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Lab Anim. 2007 Oct;41(4):432-40.

Pair housing of rabbits reduces variances in growth rates and serum alkaline phosphatase levels.

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  • 1Department of Comparative Medicine, The Pennsylvania State University, MSHMC, Hershey, PA, USA.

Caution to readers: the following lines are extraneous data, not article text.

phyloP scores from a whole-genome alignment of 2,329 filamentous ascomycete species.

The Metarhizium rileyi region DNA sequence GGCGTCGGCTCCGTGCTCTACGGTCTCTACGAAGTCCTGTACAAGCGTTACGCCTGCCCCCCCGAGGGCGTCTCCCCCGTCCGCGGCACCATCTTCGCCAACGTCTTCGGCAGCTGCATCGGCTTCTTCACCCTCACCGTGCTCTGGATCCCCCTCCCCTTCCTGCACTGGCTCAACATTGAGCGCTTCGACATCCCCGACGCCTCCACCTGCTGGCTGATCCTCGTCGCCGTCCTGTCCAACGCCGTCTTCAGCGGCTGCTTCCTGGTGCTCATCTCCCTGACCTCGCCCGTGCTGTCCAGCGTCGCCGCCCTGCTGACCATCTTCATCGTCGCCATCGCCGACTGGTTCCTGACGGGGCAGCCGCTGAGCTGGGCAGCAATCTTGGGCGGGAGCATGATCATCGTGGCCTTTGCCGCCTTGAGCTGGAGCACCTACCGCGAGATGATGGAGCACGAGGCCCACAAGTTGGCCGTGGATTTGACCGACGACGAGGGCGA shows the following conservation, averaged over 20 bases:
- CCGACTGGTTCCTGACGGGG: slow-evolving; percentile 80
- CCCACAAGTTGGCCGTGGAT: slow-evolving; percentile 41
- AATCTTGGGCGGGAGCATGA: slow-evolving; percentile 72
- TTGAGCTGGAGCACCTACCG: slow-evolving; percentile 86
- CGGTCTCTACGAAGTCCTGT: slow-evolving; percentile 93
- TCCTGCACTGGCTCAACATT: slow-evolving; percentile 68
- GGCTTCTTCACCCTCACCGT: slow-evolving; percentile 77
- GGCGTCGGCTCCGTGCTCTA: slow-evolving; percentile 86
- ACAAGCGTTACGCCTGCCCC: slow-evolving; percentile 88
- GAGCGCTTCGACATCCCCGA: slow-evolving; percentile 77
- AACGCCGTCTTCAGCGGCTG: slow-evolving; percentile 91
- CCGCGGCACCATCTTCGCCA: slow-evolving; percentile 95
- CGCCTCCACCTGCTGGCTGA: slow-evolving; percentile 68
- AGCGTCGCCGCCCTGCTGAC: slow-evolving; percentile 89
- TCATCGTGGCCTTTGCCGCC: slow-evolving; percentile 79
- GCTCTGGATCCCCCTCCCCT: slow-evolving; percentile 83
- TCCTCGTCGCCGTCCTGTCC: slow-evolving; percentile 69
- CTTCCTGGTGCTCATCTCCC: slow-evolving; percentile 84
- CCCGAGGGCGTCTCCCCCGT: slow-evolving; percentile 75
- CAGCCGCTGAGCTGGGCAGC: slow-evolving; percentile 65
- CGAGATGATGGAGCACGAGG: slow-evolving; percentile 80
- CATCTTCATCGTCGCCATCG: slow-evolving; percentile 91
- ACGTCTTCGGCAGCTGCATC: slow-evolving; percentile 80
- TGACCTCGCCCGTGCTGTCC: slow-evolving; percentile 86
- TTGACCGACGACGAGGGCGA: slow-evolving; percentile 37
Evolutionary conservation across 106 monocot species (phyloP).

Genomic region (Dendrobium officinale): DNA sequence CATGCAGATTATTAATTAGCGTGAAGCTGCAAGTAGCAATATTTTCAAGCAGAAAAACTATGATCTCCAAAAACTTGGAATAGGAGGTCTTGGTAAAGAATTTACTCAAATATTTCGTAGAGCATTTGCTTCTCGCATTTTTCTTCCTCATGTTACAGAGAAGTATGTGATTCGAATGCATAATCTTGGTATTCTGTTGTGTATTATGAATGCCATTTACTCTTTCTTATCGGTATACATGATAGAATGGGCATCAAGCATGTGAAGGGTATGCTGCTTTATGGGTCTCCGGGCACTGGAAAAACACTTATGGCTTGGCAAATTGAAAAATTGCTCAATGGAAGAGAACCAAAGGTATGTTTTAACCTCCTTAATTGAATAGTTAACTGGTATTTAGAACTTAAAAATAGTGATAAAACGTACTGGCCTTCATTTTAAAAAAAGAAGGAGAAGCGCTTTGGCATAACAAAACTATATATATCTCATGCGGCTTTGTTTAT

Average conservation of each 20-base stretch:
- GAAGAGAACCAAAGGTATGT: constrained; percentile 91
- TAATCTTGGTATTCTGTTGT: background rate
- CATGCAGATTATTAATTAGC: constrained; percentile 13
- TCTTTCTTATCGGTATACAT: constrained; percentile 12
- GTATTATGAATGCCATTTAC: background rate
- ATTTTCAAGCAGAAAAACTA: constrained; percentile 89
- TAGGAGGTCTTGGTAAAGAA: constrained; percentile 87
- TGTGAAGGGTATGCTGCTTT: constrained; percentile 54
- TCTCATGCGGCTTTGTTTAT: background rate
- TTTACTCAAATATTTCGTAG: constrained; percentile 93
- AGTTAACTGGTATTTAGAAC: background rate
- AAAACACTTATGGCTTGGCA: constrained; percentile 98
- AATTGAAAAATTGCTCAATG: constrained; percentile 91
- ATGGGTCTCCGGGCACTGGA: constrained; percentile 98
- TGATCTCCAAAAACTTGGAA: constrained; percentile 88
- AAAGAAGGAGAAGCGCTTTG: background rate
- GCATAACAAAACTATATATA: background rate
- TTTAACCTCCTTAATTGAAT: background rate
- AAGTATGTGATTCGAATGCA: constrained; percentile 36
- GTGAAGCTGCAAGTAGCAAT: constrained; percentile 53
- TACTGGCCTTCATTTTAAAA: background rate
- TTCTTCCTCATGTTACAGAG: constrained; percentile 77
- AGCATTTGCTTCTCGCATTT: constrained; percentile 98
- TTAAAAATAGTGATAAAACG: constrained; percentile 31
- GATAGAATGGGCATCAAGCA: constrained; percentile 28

New Council of Europe regulations mandate housing of two rabbits in the same cage space currently used to house one, provided the animals are socially compatible. This study was designed to assess changes in growth and selected serum chemistry parameters due to pair housing or single housing of rabbits. Six sets of four female siblings of Crl:KBL(NZW)BR rabbits were used. The animals were seven weeks old on arrival. Two siblings of each set were allocated to pair housing, two to single housing. The animals were housed in stainless steel cages (120 cm x 60 cm x 60 cm) with a perforated floor, including a shelf (60 cm x 30 cm) at 30 cm height from the floor. The rabbits were provided with an aspen cube (5 cm x 5 cm x 5 cm), one item per animal. The rabbits were weighed and blood samples were taken from the auricular central artery at four different times during the study. Blood sera were assayed for a set of routinely assayed clinical chemistry parameters: alanine aminotransferase (ALT), aspartate aminotransferase (AST), alkaline phosphatase (APHOS), blood urea nitrogen (BUN), cholesterol (CHOL) and protein (PROT). Mean and variance profiles over the study period were statistically analysed by multivariate analysis of variance. No differences in mean profiles were detected; however, weight (P = 0.0002) and APHOS (P = 0.017) variances were significantly lower in pair-housed animals. The reduction in variance on growth and APHOS attributable to pair housing appears to be rather large. During the 21-week study, occasional fighting was seen between the pair-housed rabbits. After sexual maturity, further major fighting bouts resulted in significant trauma that necessitated the cessation of the study. In conclusion, pair housing appears to have a decreasing effect on growth and APHOS variance, but antisocial behaviour such as fighting remains a serious problem.

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